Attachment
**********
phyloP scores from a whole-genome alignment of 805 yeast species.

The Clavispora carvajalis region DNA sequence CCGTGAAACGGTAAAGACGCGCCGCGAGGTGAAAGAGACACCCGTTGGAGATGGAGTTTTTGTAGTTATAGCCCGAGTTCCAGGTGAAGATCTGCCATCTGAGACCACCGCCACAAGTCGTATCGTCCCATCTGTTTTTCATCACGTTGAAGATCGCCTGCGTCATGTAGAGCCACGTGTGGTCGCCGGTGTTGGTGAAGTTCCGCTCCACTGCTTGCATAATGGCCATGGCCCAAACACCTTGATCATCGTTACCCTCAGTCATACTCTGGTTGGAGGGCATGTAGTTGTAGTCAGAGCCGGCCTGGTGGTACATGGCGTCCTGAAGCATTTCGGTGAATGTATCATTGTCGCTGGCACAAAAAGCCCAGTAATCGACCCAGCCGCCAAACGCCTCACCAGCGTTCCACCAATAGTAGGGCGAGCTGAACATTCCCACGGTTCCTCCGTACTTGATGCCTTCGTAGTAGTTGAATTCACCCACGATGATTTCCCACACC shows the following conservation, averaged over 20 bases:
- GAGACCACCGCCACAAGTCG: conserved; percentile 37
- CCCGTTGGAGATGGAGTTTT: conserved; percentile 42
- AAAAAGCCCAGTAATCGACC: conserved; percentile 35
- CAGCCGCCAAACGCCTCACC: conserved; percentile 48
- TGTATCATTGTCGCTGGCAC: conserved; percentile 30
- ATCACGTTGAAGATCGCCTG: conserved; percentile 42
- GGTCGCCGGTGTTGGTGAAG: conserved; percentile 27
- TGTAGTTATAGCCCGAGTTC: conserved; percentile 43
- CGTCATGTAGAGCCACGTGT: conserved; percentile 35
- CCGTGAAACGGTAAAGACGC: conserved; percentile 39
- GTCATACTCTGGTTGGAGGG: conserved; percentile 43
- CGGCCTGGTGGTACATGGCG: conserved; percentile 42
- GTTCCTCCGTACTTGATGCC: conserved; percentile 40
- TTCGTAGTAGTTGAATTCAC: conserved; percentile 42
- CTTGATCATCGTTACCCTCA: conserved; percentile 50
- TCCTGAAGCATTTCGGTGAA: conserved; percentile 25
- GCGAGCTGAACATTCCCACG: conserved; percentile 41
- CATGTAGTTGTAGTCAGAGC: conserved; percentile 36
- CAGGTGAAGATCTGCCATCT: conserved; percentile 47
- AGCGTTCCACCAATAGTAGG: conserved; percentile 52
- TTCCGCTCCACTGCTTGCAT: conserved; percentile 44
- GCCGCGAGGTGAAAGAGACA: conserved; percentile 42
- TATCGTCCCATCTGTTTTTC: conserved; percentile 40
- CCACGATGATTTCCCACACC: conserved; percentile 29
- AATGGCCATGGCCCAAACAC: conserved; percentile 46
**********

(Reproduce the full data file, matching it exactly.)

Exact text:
phyloP scores from a whole-genome alignment of 805 yeast species.

The Clavispora carvajalis region DNA sequence CCGTGAAACGGTAAAGACGCGCCGCGAGGTGAAAGAGACACCCGTTGGAGATGGAGTTTTTGTAGTTATAGCCCGAGTTCCAGGTGAAGATCTGCCATCTGAGACCACCGCCACAAGTCGTATCGTCCCATCTGTTTTTCATCACGTTGAAGATCGCCTGCGTCATGTAGAGCCACGTGTGGTCGCCGGTGTTGGTGAAGTTCCGCTCCACTGCTTGCATAATGGCCATGGCCCAAACACCTTGATCATCGTTACCCTCAGTCATACTCTGGTTGGAGGGCATGTAGTTGTAGTCAGAGCCGGCCTGGTGGTACATGGCGTCCTGAAGCATTTCGGTGAATGTATCATTGTCGCTGGCACAAAAAGCCCAGTAATCGACCCAGCCGCCAAACGCCTCACCAGCGTTCCACCAATAGTAGGGCGAGCTGAACATTCCCACGGTTCCTCCGTACTTGATGCCTTCGTAGTAGTTGAATTCACCCACGATGATTTCCCACACC shows the following conservation, averaged over 20 bases:
- GAGACCACCGCCACAAGTCG: conserved; percentile 37
- CCCGTTGGAGATGGAGTTTT: conserved; percentile 42
- AAAAAGCCCAGTAATCGACC: conserved; percentile 35
- CAGCCGCCAAACGCCTCACC: conserved; percentile 48
- TGTATCATTGTCGCTGGCAC: conserved; percentile 30
- ATCACGTTGAAGATCGCCTG: conserved; percentile 42
- GGTCGCCGGTGTTGGTGAAG: conserved; percentile 27
- TGTAGTTATAGCCCGAGTTC: conserved; percentile 43
- CGTCATGTAGAGCCACGTGT: conserved; percentile 35
- CCGTGAAACGGTAAAGACGC: conserved; percentile 39
- GTCATACTCTGGTTGGAGGG: conserved; percentile 43
- CGGCCTGGTGGTACATGGCG: conserved; percentile 42
- GTTCCTCCGTACTTGATGCC: conserved; percentile 40
- TTCGTAGTAGTTGAATTCAC: conserved; percentile 42
- CTTGATCATCGTTACCCTCA: conserved; percentile 50
- TCCTGAAGCATTTCGGTGAA: conserved; percentile 25
- GCGAGCTGAACATTCCCACG: conserved; percentile 41
- CATGTAGTTGTAGTCAGAGC: conserved; percentile 36
- CAGGTGAAGATCTGCCATCT: conserved; percentile 47
- AGCGTTCCACCAATAGTAGG: conserved; percentile 52
- TTCCGCTCCACTGCTTGCAT: conserved; percentile 44
- GCCGCGAGGTGAAAGAGACA: conserved; percentile 42
- TATCGTCCCATCTGTTTTTC: conserved; percentile 40
- CCACGATGATTTCCCACACC: conserved; percentile 29
- AATGGCCATGGCCCAAACAC: conserved; percentile 46